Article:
Spider angiomas are mostly benign, painless, and do not bleed. However, they may have some compilations like:

  • They can bleed if they are injured.
  • They can also become inflamed or infected.
  • They can form big scars.
  • They can bleed if you injure them.

Spider Angioma Vs. Cherry Angioma

Cherry angioma is usually age-related; it is more common in young adults and increases with aging, while spider angiomas are common in children, young adults, and pregnant ladies and are genetically influenced. Cherry angioma appears as a reddish spot that is uniform in shape, while spider angiomas have legs radiating from their body, giving them the characteristic appearance of a spider.
On applying pressure, spider angiomas show complete blanching; however, if you have a cherry angioma, it shows partial blanching, and its edges are white.
Spider Angiomas have a body, legs, and an area of erythema surrounding them, while cherry angiomas only have a trunk and extremities.
Cherry angiomas are common on the extremities, while spider angiomas occur on the trunk, fingers, face, and torso.

Effect Of Oestrogen in the Formation of Spider Angioma

Increases in the levels of estrogen stimulate the formation of Spider angiomas. That’s why they are common in young adults, females in their reproductive age, people using hormonal contraceptives that contain estrogen in them, and pregnant ladies.
Additionally, spider angiomas are more common in women as compared to men due to high estrogen levels.

How Can I Prevent Spider Angiomas

You can prevent spider angiomas on your body by treating the underlying cause. For this, your doctor will evaluate and treat other diseases like thyroid problems, liver disease, and rheumatoid arthritis. Moreover, if you are a woman and you are taking estrogen-containing contraceptive pills, your doctor will advise you to use non-hormonal contraceptive methods or non-estrogen contraceptive pills.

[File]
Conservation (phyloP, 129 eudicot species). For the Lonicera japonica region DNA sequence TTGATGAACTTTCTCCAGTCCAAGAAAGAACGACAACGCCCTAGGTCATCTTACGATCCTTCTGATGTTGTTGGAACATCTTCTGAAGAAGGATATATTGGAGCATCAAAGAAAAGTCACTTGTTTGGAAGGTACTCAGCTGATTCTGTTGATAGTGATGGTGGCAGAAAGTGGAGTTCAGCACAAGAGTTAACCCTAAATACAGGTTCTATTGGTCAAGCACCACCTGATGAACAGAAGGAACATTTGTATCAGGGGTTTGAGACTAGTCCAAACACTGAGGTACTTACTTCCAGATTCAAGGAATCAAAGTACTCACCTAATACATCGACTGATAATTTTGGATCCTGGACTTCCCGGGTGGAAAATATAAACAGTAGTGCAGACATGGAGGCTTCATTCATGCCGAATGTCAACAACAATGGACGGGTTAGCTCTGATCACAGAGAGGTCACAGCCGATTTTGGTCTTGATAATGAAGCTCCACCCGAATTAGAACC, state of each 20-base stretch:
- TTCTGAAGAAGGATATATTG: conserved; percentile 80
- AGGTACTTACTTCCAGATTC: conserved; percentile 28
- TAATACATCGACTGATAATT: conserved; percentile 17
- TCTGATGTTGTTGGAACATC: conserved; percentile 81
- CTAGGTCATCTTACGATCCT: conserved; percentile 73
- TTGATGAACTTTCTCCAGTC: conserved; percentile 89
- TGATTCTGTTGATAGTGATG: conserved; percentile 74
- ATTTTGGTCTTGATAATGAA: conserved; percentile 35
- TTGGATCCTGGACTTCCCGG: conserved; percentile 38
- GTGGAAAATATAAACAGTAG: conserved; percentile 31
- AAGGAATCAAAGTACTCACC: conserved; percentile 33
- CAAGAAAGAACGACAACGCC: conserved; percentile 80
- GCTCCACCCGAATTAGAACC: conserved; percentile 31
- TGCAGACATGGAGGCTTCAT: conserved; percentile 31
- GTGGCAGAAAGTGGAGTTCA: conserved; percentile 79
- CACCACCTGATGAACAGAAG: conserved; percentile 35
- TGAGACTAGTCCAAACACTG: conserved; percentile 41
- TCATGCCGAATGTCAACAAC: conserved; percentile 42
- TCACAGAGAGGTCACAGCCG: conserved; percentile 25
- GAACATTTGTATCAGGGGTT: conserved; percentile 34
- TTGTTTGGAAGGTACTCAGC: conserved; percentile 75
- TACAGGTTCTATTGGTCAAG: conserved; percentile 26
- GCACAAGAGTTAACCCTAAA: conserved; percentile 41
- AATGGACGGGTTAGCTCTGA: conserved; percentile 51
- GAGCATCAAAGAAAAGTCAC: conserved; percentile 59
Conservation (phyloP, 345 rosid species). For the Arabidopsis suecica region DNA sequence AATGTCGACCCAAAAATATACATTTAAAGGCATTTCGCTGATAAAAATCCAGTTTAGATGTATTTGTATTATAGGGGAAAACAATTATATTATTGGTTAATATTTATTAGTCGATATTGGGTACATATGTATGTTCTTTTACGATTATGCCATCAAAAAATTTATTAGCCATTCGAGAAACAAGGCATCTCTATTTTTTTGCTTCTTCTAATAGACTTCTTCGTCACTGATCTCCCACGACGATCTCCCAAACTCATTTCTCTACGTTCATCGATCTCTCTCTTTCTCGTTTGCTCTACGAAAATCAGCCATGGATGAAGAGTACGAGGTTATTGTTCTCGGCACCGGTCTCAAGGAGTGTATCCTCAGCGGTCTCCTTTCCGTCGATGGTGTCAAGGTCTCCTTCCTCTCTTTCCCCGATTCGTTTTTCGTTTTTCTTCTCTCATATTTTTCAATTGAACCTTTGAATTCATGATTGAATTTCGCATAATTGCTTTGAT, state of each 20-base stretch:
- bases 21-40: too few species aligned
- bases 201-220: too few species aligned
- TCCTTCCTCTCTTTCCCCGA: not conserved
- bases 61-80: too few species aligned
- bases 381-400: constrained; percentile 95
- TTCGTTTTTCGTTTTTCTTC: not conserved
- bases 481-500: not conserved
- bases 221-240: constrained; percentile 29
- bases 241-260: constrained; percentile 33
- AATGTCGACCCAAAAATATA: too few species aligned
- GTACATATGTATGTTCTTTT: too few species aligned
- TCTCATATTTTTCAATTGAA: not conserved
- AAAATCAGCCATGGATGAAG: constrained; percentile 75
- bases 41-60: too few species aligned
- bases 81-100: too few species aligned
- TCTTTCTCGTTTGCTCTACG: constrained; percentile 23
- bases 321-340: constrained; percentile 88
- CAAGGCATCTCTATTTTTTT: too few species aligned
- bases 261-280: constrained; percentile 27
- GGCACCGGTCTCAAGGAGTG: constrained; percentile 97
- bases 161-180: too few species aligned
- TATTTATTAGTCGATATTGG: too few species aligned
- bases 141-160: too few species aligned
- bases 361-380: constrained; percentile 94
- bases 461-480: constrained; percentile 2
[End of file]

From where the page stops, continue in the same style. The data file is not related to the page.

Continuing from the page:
Does Sun Exposure Cause Spider Angiomas?

Sun exposure for a long duration can also lead to spider angiomas on the face. Fair-skinned people are at a higher risk of developing spider angiomas.

Conclusion

Spider Angioma is a skin condition that causes spider-shaped lesions due to blood vessel dilation. Its causes include liver disease, thyrotoxicosis, pregnancy, and oestrogen-containing contraceptive pills. They are physiological in pregnant women and do not need any medical treatment because they disappear in the postpartum period. Your doctor diagnoses it clinically. It is treatable and has a good prognosis, except in cirrhotic patients who have higher mortality rates.

Refrences
  • 1
    Samant, H., & Kothadia, J. P. (2023). Spider Angioma. In StatPearls. StatPearls Publishing.
  • 2
    Vascular disorders of infancy and childhood. In: Hurwitz Clinical Pediatric Dermatology: A Textbook of Skin Disorders of Childhood and Adolescence, 3rd, Paller AS, Mancini AJ (Eds), WB Saunders, Philadelphia 2006. p.307.
  • 3